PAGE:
By the time Neal reached the gate, Roland had already opened it and was walking into the herd. Neal brought up the flashlight, which blazed a trail through the grass, catching eye-shine from the wildebeest. They turned away from it, opening and closing around him. He could see the dim outline of Roland’s back, his legs lost somewhere in the grass. The air was thick and humid, moist with the privacy of savanna darkness, the smells of birth and death and shit. Neal was running now, and all around him the herd was making its low, incessant calls, the night as resonant as the inside of a shell.
“Roland, stop!” Neal shouted. “Don’t be an idiot—slow down.”
He swung the light back and forth into the confused, black faces of the wildebeest. He couldn’t see Roland anymore, but he had a strange and terrible sense that the two of them had walked into some infinite kind of closed space, and that out here, with the night on them, with Roland drunk and half-crazy, they could no longer rely on even themselves. And Femi’s face, the last time he had seen it—perhaps the last time anyone had seen it—in the hot-air balloon, her eyes wide and soft. The heat, the closeness of the herd, was suddenly overwhelming. He stopped and put a hand to his ribs in the dark and just stood there, the useless weight of the rifle on his shoulder and the sound of Roland’s labored breaths filling the air to his right.
He could smell something dead close by, or maybe far away. He raised his flashlight again. He could see the first of the umbrella thorn trees that made up the little grove where the shed stood, opening up some 20 yards ahead.
“My gun is empty,” he said to the darkness.
“Mine’s not,” Roland said.
Neal’s scalp felt strange. “It’s all right,” he said. “The shed’s only a little way. We’ll make it back with just one.”
“I know,” Roland said.
Neal let the silence stretch between them. Then he said, “I’m sorry.” He realized a moment later that he shouldn’t have said it, so he said: “Don’t—don’t do that anymore, please. Don’t run off like that. I don’t know what you were thinking. It’s so dark, and we only have one gun. Please.”
“My wife is dead,” Roland said.
“I know,” Neal said. “I’m sorry.” Then he said, “But you still have Nyah.” Roland didn’t say anything, so Neal said, “You have to tell Nyah about her. You loved her very much, everyone loved her.”
“I know,” Roland said. Neal rubbed his hand over his mouth.
“We have to go forward or back,” Neal said. “We shouldn’t just stand around here.”
“With your gun empty,” Roland said, in what sounded like agreement.
“To the house?”
“To the generator.”
“I don’t know,” Neal said. “I think we should go home.”
Silence, then chortling from the zebras somewhere on the endless plain. Roland said, “I need a minute.” And he heard Roland crouch down in the grass. Neal stood by dumbly, with his hand in his pocket, waiting for the thump of the rifle butt hitting the dirt. It didn’t come.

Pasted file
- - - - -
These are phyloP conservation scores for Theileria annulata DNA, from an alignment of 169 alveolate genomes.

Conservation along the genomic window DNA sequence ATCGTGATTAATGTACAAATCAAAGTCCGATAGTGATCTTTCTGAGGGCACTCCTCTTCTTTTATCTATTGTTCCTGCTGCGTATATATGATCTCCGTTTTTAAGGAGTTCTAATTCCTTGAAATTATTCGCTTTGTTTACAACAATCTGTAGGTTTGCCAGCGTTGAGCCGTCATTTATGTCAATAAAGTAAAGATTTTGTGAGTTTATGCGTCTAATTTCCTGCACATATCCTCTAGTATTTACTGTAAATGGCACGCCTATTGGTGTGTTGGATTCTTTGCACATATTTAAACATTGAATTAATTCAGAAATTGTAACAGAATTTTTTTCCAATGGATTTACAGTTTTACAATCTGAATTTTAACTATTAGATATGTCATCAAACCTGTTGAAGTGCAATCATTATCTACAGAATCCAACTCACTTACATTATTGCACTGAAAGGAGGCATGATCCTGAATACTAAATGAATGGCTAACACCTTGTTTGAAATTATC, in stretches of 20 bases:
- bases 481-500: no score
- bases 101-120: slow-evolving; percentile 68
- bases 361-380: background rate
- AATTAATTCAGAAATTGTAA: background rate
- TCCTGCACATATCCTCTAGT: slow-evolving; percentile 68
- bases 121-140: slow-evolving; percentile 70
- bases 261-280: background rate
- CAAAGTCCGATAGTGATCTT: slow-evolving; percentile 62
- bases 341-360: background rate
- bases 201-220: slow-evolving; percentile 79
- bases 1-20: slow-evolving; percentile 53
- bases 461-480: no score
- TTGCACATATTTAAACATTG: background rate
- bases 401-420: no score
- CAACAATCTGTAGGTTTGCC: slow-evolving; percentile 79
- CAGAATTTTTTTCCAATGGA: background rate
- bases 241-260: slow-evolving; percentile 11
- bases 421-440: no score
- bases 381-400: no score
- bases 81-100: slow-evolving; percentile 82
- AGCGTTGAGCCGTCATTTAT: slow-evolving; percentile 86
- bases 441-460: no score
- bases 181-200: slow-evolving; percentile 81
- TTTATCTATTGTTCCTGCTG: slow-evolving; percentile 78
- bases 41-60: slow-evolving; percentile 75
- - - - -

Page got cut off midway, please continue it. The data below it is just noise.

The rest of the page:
“Are you throwing up?”
“What are you doing?” Neal said.
No answer. Neal fumbled for his flashlight. He turned it on again and found Roland with it. Roland was crouching in the trampled dirt of the trail, his bald head clenched in his hands like some kind of buffed fruit. The rifle lay across his knees. He looked up at Neal, and Neal turned the flashlight off.
“I’d want you to take Nyah,” Roland said suddenly, “if anything happened.”
“Don’t say that,” Neal said. He felt a new wave of heat on his face, and he put his fist up to his forehead and pressed it there.
“I keep thinking,” Roland said. Neal heard him thrum his fingers on the rifle butt. “I keep thinking about that coffin.” The sound of him dusting the hat off, putting it back on his head again. “It’s light.” Standing up. “The coffin—don’t you think it’s light?”
Neal said, “I don’t know.” He didn’t want to think about it.
“I keep thinking maybe I should have had her cremated,” Roland said. “Maybe she would have liked that.”
“Maybe,” Neal said. He wanted to say something comforting, something generous, something that would have meaning. But he couldn’t think of anything to say.
Suddenly Roland said: “Do you hear that?”
“No,” Neal said.
A warthog family was rooting around in the dirt somewhere nearby, snorting softly—the sound, like everything else in the bush, muted by a coarse layer of dust. Wildebeest grunts. Somewhere far behind them, a heron was calling from the riverbank, a strange, echoing cry that made Neal feel exposed.
“I don’t hear anything,” Neal said.
Roland was still listening, so Neal listened too.
The cicadas went quiet, and then came back in again, louder than ever, hissing like a current through the grass. He heard the muffled clamor of the herd, the indistinct click of hooves in the dirt. Moments later, he heard a low moaning rumble over the hills, a sound like a foghorn.
“Lions?” he said. “They’re miles away.”
He suddenly realized that he had underestimated his own anxiety. He wanted a cigarette, water, something to calm his nerves, anything, because Roland was saying, “No, not that—listen,” and Neal still couldn’t hear what he was being told to listen for.
He closed his eyes and thought of Femi. He listened. Then he heard it, a high-pitched singsong, melancholy, almost human, almost too indistinct.
“What is that?” he said. Again. Low, then rising.
Roland’s voice was quiet. “Hyena.”